Duryea cushion underframe installation
George Toman shared his latest workbench update. He’s upgrading a kit with Duryea underframe parts.
The Duryea underframe is a cushioning device used to reduce damage. The center sill can slide about 12 to 16 inches to cushion impact when coupling. This requires different mounting than the more conventional AAR underframe. National Scale Car has captured the Duryea underframe in great detail using resin castings and photo etched parts in their MK 106 kit that upgrades an Intermountain 1937 Modified AAR boxcar model.
Here are the resin and photo etched parts included in the Rock Island mini-kit. Not pictured are the included decals. You will need to supply a modified AAR 10-ft, 6-inch boxcar with 5/5 ends such as the Intermountain Railway part # 49899 kit.
After reviewing the instructions, I choose to model a Rock Island car in series 148800-149049 built in 1945. This series of cars used a Superior seven panel door that matched the Southwest Scale Productions part # 672 door.
Here’s an in-process photo showing the sliding center sill and cross bearers that are some of the main pieces for the underframe. I glued a piece of 0.020 x 0.060-inch styrene between the center sills. This raises up the center area for the pieces to fit properly.
Note the cross bearers form a cradle structure that allows the center sill to slide. I also trimmed the cross bearers on the side sill end to allow the center sill to just fit on the model. National Scale Car has cast these longer to allow for different models of future projects.
Here’s the center sill glued in place with the cross bearers trimmed and glued, too. I had some bad cyanoacrylate cement (CA) that ruined some of my parts, so I made some new ones from Evergreen styrene.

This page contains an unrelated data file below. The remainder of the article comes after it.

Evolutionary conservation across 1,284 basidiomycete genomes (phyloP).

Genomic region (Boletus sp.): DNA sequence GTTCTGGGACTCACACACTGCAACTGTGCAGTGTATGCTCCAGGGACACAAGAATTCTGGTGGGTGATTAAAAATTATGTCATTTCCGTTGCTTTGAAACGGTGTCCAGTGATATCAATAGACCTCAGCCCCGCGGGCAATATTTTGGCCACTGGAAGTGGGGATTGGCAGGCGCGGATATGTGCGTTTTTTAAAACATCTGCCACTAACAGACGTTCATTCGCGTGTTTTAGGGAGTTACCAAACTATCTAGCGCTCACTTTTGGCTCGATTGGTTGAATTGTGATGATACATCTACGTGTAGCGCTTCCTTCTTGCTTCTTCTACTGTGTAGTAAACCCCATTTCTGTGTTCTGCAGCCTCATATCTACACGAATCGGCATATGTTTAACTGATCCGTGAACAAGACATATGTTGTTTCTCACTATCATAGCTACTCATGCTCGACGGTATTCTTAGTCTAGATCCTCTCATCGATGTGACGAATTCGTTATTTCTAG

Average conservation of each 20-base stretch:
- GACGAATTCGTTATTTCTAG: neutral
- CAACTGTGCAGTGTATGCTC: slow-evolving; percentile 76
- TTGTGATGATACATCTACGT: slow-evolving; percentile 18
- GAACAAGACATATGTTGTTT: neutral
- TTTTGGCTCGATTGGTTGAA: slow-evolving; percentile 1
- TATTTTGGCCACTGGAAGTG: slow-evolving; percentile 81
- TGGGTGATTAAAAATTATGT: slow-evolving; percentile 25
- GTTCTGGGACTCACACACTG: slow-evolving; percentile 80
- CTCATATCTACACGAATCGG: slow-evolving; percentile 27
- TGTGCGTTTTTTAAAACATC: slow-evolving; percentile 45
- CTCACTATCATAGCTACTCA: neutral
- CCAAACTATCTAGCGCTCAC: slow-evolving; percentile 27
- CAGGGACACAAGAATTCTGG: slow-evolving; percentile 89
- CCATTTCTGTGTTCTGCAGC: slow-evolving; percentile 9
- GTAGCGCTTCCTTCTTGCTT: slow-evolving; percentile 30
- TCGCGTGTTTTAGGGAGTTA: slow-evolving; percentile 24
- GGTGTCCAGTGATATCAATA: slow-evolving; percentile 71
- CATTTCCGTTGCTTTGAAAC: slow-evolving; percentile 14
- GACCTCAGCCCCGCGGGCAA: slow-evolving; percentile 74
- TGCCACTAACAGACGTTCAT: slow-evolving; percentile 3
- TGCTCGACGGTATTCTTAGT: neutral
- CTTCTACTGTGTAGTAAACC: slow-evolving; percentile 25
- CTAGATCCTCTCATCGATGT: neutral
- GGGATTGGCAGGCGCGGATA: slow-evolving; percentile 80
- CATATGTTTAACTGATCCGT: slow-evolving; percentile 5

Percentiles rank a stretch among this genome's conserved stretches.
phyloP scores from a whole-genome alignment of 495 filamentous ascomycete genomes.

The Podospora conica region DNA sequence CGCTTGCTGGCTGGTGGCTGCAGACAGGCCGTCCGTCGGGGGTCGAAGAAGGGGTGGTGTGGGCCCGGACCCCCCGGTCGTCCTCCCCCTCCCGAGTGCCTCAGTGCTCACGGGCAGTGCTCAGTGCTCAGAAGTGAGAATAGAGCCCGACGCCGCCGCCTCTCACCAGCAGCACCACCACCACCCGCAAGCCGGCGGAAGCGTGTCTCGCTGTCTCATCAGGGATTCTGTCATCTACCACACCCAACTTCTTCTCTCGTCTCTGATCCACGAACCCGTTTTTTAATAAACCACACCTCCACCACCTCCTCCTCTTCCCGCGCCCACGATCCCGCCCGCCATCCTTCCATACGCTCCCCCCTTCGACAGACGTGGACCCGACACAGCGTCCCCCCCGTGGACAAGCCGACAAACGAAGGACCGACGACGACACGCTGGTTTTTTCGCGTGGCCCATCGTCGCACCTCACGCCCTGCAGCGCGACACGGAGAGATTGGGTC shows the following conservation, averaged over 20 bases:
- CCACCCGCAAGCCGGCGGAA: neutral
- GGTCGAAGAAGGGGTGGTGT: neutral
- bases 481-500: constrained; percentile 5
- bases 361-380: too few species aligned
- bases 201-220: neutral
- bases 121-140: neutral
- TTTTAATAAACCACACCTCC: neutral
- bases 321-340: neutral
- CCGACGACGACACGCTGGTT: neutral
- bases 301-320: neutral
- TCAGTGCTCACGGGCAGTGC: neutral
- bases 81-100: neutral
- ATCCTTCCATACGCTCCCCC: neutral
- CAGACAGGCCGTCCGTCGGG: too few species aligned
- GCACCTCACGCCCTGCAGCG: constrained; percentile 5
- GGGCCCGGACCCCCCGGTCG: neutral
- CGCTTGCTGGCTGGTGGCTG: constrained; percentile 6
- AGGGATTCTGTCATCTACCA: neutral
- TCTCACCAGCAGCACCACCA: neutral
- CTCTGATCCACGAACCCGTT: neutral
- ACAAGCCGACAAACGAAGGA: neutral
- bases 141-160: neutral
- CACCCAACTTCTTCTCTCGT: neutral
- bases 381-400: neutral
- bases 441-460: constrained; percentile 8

Here’s my interpretation of the underframe piping and brake parts. I differed from the instructions a bit by moving the AB brake reservoir and three-way valve to follow what I observed in available prototype photos.
I discussed the slack adjuster with Ryan Mendell of National Scale Car. I had no information on the part or location, so this is my best guess. I mounted the brake cylinder and slack adjuster on brass Z-bars between two of the cross bearers and not the center sill. You can see the train line does not go through but rather over the center sill. This is because the center sill moves so fixed hardware cannot be mounted to it.
My slack adjuster was made from styrene and mounted to the brass Z-bar that I formed from 0.005-inch thick brass; these were not part of the kit.
I used a number of parts to detail the B end of the car. Yarmouth Model Works 18-inch, 7 rung ladders (YMW304), Kadee Universal brake housing and wheel, and Plano Morton photo-etched running board and brake step. The draft gear is from Smokey Mountain Model Works and I trimmed them to extend past the end sill. I removed some bolt detail from the top ends of the draft gear as the Dureya underframe center sill slides and would not be bolted to the car end frame
I primed the car with Badger Stynylrez Neutral Primer. I like this when spaying any boxcar color that has a shade of red or mineral red. To my eye, the primer makes the reds pop.
I painted the underframe with Vallejo Gray Black 70.862. You can see how that the train line passes over the underframe and not through it, as would be typical of a car with a fixed center sill.
I custom mixed the car color using Vallejo Black Red 70.859 (75%) and Flat Yellow 70.953 (25 %) for the final Rock Island color. These are the Vallejo Model Color so they need to be thinned for airbrush use. I use a Grex TSG airbrush with a 0.5mm needle sprayed at 20 psi. Thanks to Lester Breuer for providing this formula.
Here’s the finished car with a bit of weathering. I used the airbrush to spray some dirt along the bottom sill and ends. Darker streaking was done with Pan Pastels using blacks and neutral grays. A coat of Model Masters flat clear was sprayed over the weathering.
This National Scale Car product was a well-designed and enjoyable kit to build. I did have some problems gluing the resin parts that turned out to be the CA glue going bad. A new bottle fixed the problem, but I ruined some of the parts.
I would like to thank both Steve Hile and Ryan Mendell for helping me with questions while building this car. Thanks for reading my workbench notes on my Rock Island boxcar.
Many thanks to George Toman for sharing his work installing the Duryea underframe parts.
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